Valentine’s Day shoppers flocked to Natural Green Medicine in Seattle in recent days not for roses or jewelry, but for large, heart-shaped chocolates with a high-inducing kick. “I’ve sold, like, 30 of them in the last five days,” said Serj Kocharain, one of the owners of the medical marijuana dispensary. The pot shop offered a similar cannabis-infused product last year that became a hit with its clientele, who were mostly over 35 years of age. “People come and buy them to share for Valentine’s Day,” Kocharain said.
With voters across the nation increasingly approving legal marijuana laws, pot shops in Colorado and Washington are offering Valentine’s Day deals and discounts this year on some of their most popular products to entice consumers looking for something more exotic than teddy bears and red balloons. Dispensaries have been selling everything from bite-sized, cannabis-infused confections like chocolate-covered strawberries and white chocolate candy bars, to THC-imbued lubricants and oils and gift baskets with an industry twist. The promotions are a sign that as marijuana retailers have gone more mainstream, so, too, have their sales tricks.
Like discounts on Victoria’s Secret lingerie or reduced prices on dinners for two, marijuana deals have become standard practice for an industry trying to attract new customers to a product that’s only recently been legalized. “I don’t think it’s that unusual that a company would try to take advantage of a holiday to market something and increase sales,” said Dan Skye, editor-in-chief of New York City-based magazine High Times. Such specials have helped boost foot traffic in marijuana stores at a time when state laws have prohibited marijuana businesses from advertising in most media outlets, on street corners or even in their store windows. Having a special to promote on social media has been a way for pot shops to reach consumers with a message they understand: savings.
Attracting new clients has always been difficult for some pot dispensaries, in part because the weed purchased legally has been much more expensive than what consumers could get on the street. Last year, the average price of an eighth of an ounce of marijuana in Colorado’s legal industry was $70.90, compared to $30 for the same amount on the black market. Industry experts expect that price difference to shrink over the next year as dispensaries continue to expand their marijuana production operations. Colorado and Washington both passed legislation in November 2012 legalizing marijuana for recreational use. Colorado opened its first retail dispensaries in January 2014. Washington followed suit six months later in July.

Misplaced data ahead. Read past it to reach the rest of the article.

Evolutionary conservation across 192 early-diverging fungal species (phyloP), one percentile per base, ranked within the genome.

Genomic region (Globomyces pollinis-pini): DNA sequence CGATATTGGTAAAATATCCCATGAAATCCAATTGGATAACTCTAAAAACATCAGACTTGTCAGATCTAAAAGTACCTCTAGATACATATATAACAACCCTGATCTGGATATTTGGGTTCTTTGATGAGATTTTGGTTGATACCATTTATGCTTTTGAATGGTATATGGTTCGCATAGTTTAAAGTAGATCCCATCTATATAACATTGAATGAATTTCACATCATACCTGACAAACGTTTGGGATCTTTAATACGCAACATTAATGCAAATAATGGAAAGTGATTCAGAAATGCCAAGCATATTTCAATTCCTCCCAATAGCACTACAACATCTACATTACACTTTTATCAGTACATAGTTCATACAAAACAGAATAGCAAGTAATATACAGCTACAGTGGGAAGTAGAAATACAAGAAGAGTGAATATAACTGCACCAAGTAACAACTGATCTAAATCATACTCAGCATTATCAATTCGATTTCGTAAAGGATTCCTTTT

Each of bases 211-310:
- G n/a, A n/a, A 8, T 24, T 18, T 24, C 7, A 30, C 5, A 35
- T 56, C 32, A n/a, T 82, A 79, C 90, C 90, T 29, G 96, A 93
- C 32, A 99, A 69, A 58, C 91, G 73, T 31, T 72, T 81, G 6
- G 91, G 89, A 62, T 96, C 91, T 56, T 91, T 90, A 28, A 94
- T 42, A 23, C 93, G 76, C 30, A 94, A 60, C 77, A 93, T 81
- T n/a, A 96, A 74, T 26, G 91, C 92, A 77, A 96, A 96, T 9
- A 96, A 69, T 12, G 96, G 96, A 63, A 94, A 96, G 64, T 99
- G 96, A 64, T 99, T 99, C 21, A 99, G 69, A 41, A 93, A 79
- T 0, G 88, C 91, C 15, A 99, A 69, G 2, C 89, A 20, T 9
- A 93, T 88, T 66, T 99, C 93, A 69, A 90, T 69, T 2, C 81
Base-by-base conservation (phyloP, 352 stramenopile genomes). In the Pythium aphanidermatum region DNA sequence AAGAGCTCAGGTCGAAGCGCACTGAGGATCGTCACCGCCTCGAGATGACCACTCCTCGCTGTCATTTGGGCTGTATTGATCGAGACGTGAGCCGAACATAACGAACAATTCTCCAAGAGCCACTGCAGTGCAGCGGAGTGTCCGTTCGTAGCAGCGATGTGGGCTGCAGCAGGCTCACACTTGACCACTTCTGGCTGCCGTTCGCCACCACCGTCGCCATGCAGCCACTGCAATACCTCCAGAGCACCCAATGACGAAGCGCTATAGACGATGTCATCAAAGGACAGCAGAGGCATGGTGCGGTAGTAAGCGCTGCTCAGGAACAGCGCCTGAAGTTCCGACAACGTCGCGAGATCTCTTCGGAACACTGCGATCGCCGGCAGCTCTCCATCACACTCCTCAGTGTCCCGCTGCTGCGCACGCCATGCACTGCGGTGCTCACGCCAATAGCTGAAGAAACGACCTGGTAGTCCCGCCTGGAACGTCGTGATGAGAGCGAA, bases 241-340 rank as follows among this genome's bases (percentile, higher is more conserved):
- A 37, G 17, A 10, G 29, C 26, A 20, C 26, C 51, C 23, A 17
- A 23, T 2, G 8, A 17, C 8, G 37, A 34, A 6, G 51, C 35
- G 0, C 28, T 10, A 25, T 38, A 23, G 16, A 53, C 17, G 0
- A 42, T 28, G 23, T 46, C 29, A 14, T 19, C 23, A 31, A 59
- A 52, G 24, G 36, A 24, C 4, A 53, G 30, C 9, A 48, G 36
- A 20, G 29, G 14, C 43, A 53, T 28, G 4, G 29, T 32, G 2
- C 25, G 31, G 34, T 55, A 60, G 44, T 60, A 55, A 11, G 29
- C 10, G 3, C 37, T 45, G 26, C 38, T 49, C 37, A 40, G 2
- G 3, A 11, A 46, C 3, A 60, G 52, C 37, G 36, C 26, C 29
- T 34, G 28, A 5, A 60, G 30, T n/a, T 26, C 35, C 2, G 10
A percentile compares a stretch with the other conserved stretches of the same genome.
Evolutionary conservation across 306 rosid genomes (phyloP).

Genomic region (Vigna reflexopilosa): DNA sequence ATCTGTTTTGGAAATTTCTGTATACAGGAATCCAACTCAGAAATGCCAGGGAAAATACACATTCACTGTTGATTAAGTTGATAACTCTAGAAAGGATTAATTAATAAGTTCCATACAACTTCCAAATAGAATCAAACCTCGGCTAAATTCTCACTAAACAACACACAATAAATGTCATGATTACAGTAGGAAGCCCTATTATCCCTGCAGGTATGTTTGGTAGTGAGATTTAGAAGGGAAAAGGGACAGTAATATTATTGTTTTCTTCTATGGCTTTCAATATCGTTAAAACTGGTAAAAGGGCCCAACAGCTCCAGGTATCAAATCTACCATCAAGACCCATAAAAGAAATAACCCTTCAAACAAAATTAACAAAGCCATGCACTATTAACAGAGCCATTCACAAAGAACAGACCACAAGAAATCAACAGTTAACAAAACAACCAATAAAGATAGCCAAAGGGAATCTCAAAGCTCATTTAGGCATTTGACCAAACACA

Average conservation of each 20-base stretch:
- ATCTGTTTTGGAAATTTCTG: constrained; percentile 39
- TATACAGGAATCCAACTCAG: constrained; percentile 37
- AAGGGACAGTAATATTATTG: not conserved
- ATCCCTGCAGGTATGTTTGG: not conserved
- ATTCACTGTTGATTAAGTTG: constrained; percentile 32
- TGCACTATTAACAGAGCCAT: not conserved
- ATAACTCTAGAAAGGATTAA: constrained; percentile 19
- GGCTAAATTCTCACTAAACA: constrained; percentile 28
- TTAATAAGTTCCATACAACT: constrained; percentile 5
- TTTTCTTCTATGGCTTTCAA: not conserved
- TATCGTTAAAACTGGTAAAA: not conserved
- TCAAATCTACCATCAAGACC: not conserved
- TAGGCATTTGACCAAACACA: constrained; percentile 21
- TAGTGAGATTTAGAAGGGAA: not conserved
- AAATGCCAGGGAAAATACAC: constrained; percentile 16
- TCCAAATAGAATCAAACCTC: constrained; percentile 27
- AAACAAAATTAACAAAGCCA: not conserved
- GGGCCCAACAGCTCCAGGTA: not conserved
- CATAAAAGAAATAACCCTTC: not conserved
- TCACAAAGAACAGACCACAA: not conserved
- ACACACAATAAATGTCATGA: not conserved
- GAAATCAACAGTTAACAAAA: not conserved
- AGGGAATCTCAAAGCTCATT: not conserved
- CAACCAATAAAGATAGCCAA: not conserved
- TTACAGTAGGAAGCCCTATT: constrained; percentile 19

Marijuana as a holiday gift first made national headlines last November as dispensaries pushed Green Friday deals, a play on the popular Black Friday sales after Thanksgiving. Many pot shops offered similar specials during the Christmas season.
For Valentine’s Day this year, some pot shops have assembled his-and-her Valentine’s Day gift sets. Uncle Ike’s Pot Shop in Seattle put together a $50 package that includes two grams of marijuana and a pink glass smoking pipe. Buyers could choose between two strains of marijuana -- “dirty girl” or “nasty boy,” said Jennifer Lanzador, sales manager at Uncle Ike’s. “We have a deluxe pack for $115 that comes with four grams of Alice in Wonderland, it’s known as a kind of aphrodisiac strain, and a custom blown-glass pipe,” she said.
Denver-based Timberline Herbal Clinic offers a package deal that consists of some hash, marijuana-infused edibles and a pipe. The store also had a special on vaporizer pens, which are used to smoke a THC-oil rather than a plant and have become popular with marijuana consumers for being more discreet and less odorous than a joint. THC is the ingredient in the cannabis plant that gets people high.
Sweet Leaf, also in Denver, has pre-rolled joints packaged in Valentine’s-themed paper -- a pack of five runs between $15 and $20.
But the big-ticket item this year has been a new line of intimate, THC-infused lubricants and body oils, which first hit the market last summer. “A lot of times the guys are coming in and getting the lotions or the erotic oils,” said Justin Staley, owner of Tru Cannabis in Denver. “Those became really popular just recently, so we’re doing an oil special – 25 percent off EvoLab,” which makes a THC-infused lubricant. Marijuana sellers have said the oils don’t necessarily make a person high, rather they help increase blood flow where they’re applied and can offer a new level of stimulation.
The alternative gifts of marijuana bud are popular among customers who want more than the traditional roses or basic chocolates. "Everybody likes flowers for Valentine’s Day,” joked Mike Archuleta, a budtender at Medicine Man Denver.